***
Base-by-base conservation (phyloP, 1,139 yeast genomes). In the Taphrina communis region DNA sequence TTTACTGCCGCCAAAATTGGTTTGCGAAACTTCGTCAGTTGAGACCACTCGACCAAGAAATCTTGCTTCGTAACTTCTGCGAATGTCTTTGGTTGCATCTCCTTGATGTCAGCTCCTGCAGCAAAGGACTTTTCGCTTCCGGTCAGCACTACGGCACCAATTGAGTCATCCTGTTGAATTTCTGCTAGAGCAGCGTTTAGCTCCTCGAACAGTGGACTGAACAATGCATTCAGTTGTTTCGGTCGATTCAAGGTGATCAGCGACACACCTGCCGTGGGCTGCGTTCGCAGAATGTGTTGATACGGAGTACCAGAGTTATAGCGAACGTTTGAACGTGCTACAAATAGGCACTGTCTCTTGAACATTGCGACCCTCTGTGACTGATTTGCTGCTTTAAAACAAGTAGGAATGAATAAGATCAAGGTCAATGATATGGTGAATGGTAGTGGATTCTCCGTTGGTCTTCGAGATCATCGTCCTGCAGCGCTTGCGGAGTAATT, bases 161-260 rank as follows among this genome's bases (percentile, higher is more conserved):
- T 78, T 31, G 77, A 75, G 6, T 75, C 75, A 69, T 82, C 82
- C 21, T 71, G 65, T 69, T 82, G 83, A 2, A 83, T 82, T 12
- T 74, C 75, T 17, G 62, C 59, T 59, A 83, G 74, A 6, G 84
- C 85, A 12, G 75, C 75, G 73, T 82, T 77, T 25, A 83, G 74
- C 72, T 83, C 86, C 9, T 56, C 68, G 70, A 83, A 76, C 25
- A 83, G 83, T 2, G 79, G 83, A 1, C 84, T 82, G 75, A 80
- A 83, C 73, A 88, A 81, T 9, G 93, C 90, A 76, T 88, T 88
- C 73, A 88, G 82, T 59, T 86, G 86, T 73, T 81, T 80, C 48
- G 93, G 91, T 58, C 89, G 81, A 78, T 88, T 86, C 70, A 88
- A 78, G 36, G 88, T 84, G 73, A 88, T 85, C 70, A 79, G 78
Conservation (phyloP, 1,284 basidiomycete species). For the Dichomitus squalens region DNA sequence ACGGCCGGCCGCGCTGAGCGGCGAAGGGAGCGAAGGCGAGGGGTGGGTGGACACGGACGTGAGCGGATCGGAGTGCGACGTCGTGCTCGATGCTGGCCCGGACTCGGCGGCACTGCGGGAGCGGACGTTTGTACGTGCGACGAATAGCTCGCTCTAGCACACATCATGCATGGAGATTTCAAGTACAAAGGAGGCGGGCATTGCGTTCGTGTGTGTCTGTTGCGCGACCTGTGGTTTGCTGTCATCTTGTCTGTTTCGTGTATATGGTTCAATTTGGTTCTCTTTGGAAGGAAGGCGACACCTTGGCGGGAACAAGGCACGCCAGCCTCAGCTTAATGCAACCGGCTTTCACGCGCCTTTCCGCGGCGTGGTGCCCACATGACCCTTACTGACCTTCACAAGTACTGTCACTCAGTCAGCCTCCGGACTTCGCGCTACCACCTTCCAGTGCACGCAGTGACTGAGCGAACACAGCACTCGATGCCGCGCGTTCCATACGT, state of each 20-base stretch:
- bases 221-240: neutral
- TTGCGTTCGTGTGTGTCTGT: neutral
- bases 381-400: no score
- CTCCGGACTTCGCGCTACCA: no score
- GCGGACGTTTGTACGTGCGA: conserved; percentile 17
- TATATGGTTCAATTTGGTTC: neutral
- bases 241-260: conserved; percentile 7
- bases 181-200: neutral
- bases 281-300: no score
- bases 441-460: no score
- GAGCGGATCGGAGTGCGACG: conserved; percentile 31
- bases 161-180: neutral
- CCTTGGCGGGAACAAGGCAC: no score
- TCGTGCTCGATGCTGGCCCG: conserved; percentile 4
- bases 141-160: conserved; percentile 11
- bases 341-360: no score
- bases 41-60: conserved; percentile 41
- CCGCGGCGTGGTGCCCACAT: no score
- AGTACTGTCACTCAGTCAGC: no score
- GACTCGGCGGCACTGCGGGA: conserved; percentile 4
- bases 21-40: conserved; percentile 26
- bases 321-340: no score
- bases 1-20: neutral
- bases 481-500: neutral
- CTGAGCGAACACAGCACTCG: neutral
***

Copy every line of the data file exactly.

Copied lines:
Base-by-base conservation (phyloP, 1,139 yeast genomes). In the Taphrina communis region DNA sequence TTTACTGCCGCCAAAATTGGTTTGCGAAACTTCGTCAGTTGAGACCACTCGACCAAGAAATCTTGCTTCGTAACTTCTGCGAATGTCTTTGGTTGCATCTCCTTGATGTCAGCTCCTGCAGCAAAGGACTTTTCGCTTCCGGTCAGCACTACGGCACCAATTGAGTCATCCTGTTGAATTTCTGCTAGAGCAGCGTTTAGCTCCTCGAACAGTGGACTGAACAATGCATTCAGTTGTTTCGGTCGATTCAAGGTGATCAGCGACACACCTGCCGTGGGCTGCGTTCGCAGAATGTGTTGATACGGAGTACCAGAGTTATAGCGAACGTTTGAACGTGCTACAAATAGGCACTGTCTCTTGAACATTGCGACCCTCTGTGACTGATTTGCTGCTTTAAAACAAGTAGGAATGAATAAGATCAAGGTCAATGATATGGTGAATGGTAGTGGATTCTCCGTTGGTCTTCGAGATCATCGTCCTGCAGCGCTTGCGGAGTAATT, bases 161-260 rank as follows among this genome's bases (percentile, higher is more conserved):
- T 78, T 31, G 77, A 75, G 6, T 75, C 75, A 69, T 82, C 82
- C 21, T 71, G 65, T 69, T 82, G 83, A 2, A 83, T 82, T 12
- T 74, C 75, T 17, G 62, C 59, T 59, A 83, G 74, A 6, G 84
- C 85, A 12, G 75, C 75, G 73, T 82, T 77, T 25, A 83, G 74
- C 72, T 83, C 86, C 9, T 56, C 68, G 70, A 83, A 76, C 25
- A 83, G 83, T 2, G 79, G 83, A 1, C 84, T 82, G 75, A 80
- A 83, C 73, A 88, A 81, T 9, G 93, C 90, A 76, T 88, T 88
- C 73, A 88, G 82, T 59, T 86, G 86, T 73, T 81, T 80, C 48
- G 93, G 91, T 58, C 89, G 81, A 78, T 88, T 86, C 70, A 88
- A 78, G 36, G 88, T 84, G 73, A 88, T 85, C 70, A 79, G 78
Conservation (phyloP, 1,284 basidiomycete species). For the Dichomitus squalens region DNA sequence ACGGCCGGCCGCGCTGAGCGGCGAAGGGAGCGAAGGCGAGGGGTGGGTGGACACGGACGTGAGCGGATCGGAGTGCGACGTCGTGCTCGATGCTGGCCCGGACTCGGCGGCACTGCGGGAGCGGACGTTTGTACGTGCGACGAATAGCTCGCTCTAGCACACATCATGCATGGAGATTTCAAGTACAAAGGAGGCGGGCATTGCGTTCGTGTGTGTCTGTTGCGCGACCTGTGGTTTGCTGTCATCTTGTCTGTTTCGTGTATATGGTTCAATTTGGTTCTCTTTGGAAGGAAGGCGACACCTTGGCGGGAACAAGGCACGCCAGCCTCAGCTTAATGCAACCGGCTTTCACGCGCCTTTCCGCGGCGTGGTGCCCACATGACCCTTACTGACCTTCACAAGTACTGTCACTCAGTCAGCCTCCGGACTTCGCGCTACCACCTTCCAGTGCACGCAGTGACTGAGCGAACACAGCACTCGATGCCGCGCGTTCCATACGT, state of each 20-base stretch:
- bases 221-240: neutral
- TTGCGTTCGTGTGTGTCTGT: neutral
- bases 381-400: no score
- CTCCGGACTTCGCGCTACCA: no score
- GCGGACGTTTGTACGTGCGA: conserved; percentile 17
- TATATGGTTCAATTTGGTTC: neutral
- bases 241-260: conserved; percentile 7
- bases 181-200: neutral
- bases 281-300: no score
- bases 441-460: no score
- GAGCGGATCGGAGTGCGACG: conserved; percentile 31
- bases 161-180: neutral
- CCTTGGCGGGAACAAGGCAC: no score
- TCGTGCTCGATGCTGGCCCG: conserved; percentile 4
- bases 141-160: conserved; percentile 11
- bases 341-360: no score
- bases 41-60: conserved; percentile 41
- CCGCGGCGTGGTGCCCACAT: no score
- AGTACTGTCACTCAGTCAGC: no score
- GACTCGGCGGCACTGCGGGA: conserved; percentile 4
- bases 21-40: conserved; percentile 26
- bases 321-340: no score
- bases 1-20: neutral
- bases 481-500: neutral
- CTGAGCGAACACAGCACTCG: neutral